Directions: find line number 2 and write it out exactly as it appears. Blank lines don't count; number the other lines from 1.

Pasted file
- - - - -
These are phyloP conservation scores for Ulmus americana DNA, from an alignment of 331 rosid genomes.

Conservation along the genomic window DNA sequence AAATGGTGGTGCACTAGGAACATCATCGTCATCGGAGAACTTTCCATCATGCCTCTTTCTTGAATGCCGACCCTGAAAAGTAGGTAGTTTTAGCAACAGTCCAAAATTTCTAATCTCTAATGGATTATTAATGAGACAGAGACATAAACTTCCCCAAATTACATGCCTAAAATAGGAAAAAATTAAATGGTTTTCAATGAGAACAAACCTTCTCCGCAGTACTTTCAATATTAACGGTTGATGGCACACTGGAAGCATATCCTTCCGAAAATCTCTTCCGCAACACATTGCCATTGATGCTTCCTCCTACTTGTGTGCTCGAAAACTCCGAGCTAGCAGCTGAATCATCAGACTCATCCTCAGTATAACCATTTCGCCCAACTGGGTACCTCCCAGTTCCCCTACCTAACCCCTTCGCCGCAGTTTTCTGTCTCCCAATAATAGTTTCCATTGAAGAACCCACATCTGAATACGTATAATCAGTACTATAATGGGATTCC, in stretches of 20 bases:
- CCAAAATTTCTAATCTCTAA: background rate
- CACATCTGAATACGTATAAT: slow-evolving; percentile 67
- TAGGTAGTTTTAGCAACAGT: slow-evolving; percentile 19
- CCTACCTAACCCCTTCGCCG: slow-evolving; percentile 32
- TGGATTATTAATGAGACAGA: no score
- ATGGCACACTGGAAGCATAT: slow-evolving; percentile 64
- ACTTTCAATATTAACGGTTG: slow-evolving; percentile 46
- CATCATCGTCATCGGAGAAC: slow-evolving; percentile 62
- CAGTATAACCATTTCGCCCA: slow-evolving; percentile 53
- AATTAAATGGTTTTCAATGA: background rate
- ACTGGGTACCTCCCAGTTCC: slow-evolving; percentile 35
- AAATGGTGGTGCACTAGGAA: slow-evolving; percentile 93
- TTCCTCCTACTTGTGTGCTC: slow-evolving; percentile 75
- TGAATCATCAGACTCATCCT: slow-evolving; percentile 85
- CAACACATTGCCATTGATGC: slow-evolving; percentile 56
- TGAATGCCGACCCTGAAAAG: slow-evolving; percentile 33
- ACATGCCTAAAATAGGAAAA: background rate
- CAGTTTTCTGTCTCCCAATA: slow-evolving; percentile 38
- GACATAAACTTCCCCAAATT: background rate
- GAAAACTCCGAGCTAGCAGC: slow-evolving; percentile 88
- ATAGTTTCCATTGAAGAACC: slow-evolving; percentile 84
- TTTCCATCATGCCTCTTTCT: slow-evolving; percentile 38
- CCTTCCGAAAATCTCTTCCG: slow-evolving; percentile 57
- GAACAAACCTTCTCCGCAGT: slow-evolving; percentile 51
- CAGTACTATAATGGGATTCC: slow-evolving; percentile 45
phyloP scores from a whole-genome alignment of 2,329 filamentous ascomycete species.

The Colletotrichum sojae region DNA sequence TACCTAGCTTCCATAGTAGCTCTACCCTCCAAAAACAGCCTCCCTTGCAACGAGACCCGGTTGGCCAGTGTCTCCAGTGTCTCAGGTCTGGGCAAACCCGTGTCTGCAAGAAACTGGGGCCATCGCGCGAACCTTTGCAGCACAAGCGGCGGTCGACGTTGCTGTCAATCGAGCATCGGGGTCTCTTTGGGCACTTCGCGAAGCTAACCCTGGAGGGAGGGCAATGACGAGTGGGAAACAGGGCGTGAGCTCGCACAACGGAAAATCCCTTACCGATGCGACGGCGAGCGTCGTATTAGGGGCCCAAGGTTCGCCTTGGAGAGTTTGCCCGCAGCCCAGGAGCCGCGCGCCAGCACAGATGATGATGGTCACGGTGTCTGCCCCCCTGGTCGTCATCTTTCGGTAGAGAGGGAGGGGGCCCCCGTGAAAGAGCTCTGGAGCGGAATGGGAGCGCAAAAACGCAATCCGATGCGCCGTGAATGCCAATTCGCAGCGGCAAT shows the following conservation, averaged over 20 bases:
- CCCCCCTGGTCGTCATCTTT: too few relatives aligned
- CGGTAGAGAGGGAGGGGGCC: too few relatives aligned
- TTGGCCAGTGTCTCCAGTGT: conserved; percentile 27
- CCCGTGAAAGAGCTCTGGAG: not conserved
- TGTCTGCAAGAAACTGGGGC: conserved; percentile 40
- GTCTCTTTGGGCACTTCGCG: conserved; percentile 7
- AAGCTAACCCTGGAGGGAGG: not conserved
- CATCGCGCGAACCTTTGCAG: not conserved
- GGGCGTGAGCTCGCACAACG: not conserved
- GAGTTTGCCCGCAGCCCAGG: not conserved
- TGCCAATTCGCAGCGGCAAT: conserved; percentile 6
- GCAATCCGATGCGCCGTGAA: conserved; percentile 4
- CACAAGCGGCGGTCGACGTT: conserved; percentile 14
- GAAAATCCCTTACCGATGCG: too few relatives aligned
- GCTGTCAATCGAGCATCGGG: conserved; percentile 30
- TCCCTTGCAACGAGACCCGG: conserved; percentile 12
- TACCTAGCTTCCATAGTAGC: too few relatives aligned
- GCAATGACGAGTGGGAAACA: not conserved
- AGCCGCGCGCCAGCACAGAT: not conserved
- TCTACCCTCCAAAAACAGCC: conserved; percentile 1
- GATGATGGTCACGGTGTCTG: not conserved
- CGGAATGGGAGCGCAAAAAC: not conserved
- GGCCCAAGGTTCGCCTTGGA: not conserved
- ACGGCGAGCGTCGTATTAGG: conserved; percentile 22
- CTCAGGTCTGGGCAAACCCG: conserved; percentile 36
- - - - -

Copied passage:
Conservation along the genomic window DNA sequence AAATGGTGGTGCACTAGGAACATCATCGTCATCGGAGAACTTTCCATCATGCCTCTTTCTTGAATGCCGACCCTGAAAAGTAGGTAGTTTTAGCAACAGTCCAAAATTTCTAATCTCTAATGGATTATTAATGAGACAGAGACATAAACTTCCCCAAATTACATGCCTAAAATAGGAAAAAATTAAATGGTTTTCAATGAGAACAAACCTTCTCCGCAGTACTTTCAATATTAACGGTTGATGGCACACTGGAAGCATATCCTTCCGAAAATCTCTTCCGCAACACATTGCCATTGATGCTTCCTCCTACTTGTGTGCTCGAAAACTCCGAGCTAGCAGCTGAATCATCAGACTCATCCTCAGTATAACCATTTCGCCCAACTGGGTACCTCCCAGTTCCCCTACCTAACCCCTTCGCCGCAGTTTTCTGTCTCCCAATAATAGTTTCCATTGAAGAACCCACATCTGAATACGTATAATCAGTACTATAATGGGATTCC, in stretches of 20 bases: